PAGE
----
5 Lessons From the World’s Happiest People

What do Danes and Swedes have to teach the rest of us about living well?

Posted Jul 07, 2015

“So, after spending some time in Denmark and Sweden, two of the world’s happiest countries, what have we learned about happiness and the “good life?" 

Nadino/Shutterstock
Source: Nadino/Shutterstock

I recently posed this question to my study abroad class, “Exploring the Good Life in Scandinavia,” at our last class meeting in Copenhagen. Over the course of two weeks, we’d heard guest lectures from experts on Scandinavian culture. The students conducted informal and structured interviews with residents, read research articles, compiled out surveys on happiness, and simply observed daily life.

Here are some of our observations and conclusions about a region that consistently scores at the top of life-satisfaction surveys:

  1. There are different types of happiness.

    Americans tend to value high-intensity forms of happiness—joy, excitement, euphoria. Danes and Swedes, on the other hand, experience lower-intensity versions—contentment and relaxation. They also don’t seem to obsess as much about happiness; it is simply the byproduct of a well-lived life.
     
  2. Work-life balance is key.

    Scandinavians take pride in their work, certainly, but their work lives are generally well-balanced with time spent with family and friends. “So, what do you do?”, a conversation starter so common in America, is seen as strange or inappropriate in Denmark and Sweden. Sports and leisure are much more common topics, reflecting the fact that people don’t define themselves primarily though their work but more through hobbies and personal passions. A 35-to-37-hour workweek is commonplace, and working overtime is generally frowned upon. The Swedish word lagom, which roughly translates to “good enough,” is applied to many things, including work. People know when to call it a day.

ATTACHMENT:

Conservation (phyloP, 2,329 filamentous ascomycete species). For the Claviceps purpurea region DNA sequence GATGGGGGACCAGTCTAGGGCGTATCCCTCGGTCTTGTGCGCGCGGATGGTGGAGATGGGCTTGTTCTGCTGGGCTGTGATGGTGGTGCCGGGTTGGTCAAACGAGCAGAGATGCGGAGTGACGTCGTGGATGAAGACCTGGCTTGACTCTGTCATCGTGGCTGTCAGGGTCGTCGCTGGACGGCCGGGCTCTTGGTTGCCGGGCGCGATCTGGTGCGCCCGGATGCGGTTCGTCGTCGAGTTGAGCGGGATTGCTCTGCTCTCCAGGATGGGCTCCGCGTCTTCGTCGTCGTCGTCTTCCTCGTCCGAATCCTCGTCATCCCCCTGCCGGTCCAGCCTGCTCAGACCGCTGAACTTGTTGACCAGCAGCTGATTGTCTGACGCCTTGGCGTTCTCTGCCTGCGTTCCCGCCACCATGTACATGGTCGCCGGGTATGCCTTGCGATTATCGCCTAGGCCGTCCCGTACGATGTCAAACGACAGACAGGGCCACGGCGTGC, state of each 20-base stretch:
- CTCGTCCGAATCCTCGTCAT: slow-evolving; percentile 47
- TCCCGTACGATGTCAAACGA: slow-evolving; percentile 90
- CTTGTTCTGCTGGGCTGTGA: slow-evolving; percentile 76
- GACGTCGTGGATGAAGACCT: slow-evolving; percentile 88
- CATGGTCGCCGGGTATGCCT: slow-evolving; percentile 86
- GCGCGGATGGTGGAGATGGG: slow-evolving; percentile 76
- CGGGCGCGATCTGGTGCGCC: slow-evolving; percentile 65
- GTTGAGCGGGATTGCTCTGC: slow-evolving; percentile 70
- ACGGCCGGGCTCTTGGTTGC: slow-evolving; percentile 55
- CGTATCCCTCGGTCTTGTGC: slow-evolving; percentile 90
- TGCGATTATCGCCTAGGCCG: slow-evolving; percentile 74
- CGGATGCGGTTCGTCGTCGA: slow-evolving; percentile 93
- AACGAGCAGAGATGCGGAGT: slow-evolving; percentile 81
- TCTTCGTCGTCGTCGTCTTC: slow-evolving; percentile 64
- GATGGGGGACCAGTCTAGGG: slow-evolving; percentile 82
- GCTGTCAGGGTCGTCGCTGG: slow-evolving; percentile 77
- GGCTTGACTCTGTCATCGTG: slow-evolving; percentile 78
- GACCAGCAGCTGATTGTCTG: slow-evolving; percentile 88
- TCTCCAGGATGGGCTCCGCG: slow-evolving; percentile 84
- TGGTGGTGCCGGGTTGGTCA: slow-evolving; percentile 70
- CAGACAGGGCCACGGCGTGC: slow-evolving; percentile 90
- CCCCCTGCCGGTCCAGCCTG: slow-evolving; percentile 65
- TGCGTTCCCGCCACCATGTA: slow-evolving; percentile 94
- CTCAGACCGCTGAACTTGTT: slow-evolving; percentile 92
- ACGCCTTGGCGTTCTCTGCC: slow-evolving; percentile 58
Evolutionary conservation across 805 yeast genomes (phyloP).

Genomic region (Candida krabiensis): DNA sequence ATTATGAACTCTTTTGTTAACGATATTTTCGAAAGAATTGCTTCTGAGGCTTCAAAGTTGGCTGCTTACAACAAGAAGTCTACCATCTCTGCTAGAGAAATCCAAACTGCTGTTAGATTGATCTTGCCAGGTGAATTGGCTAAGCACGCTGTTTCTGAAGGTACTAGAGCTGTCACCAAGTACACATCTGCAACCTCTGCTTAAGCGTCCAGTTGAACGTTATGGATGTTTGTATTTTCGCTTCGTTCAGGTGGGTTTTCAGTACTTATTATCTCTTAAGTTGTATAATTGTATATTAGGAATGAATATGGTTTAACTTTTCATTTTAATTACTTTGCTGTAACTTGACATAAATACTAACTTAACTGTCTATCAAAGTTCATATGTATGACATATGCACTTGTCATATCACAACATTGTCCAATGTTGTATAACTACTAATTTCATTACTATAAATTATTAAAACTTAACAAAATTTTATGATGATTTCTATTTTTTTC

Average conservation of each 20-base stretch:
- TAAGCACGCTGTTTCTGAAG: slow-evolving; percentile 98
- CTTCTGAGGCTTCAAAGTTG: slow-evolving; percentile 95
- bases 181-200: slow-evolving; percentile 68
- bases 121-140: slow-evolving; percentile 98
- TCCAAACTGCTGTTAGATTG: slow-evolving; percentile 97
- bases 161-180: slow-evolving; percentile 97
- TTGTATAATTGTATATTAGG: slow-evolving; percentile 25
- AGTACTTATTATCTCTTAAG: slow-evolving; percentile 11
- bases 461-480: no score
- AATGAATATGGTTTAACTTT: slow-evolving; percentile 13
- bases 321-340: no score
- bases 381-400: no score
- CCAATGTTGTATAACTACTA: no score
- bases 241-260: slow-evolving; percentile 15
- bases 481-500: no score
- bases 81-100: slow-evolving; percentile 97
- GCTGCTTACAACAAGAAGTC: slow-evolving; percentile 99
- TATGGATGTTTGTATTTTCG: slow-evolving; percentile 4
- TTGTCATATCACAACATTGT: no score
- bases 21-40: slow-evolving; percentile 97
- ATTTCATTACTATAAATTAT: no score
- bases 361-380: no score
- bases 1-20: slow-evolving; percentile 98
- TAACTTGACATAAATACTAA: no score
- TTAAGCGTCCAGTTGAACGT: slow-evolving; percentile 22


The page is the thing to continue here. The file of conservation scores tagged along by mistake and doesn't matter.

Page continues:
3. Modesty matters.

    The law of Jante, based on a 1933 Danish novel, refers to a mindset that has worked its way into the Scandinavian psyche. In short, it reinforces norms of humility, modesty, even conformity. Believing you are better than anyone else, bragging about your accomplishments, or displaying signifiers of success, prestige, or wealth, is highly frowned upon.
     
  4. Treasure nature.

    Scandinavian weather is dramatic—with 20-plus hours of daylight each summer day, and almost constant darkness in the winter—and Scandinavians have a close connection with nature. Summer is a time for celebration, with Midsummer being the biggest holiday of the year. Danish and Swedish cities are famous for being among the most bike-friendly in the world, and commuting to work is taken as a given. Any chance for a picnic, hike, or weekend in a countryside cabin is a treat. However, the cold, dark winter isn’t just seen as something to suffer through. The Danish concept of hygge, which roughly translates to "coziness," involves creating an inviting environment that promotes interpersonal closeness and connection. The winter months are a time to connect and experience hygge with friends and family.
     
  5. Some, but not all, of these things can be ours.

    Recurring question in our group included: What can we bring home with us? and, Can the U.S. become more like Denmark and Sweden? Some key contributors that exist in Scandinavia on a broader, societal level are unlikely to come our way across the Atlantic. Access to universal health care, day care, education, and generous parental leave policies were frequently-cited contributors to well-being, but are challenging for many Americans to attain. Other factors can be built into daily life, however, and certainly could include valuing contentment and modesty, knowing when to declare the work day done, spending time in nature, and creating a warm, intimate environment with loved ones.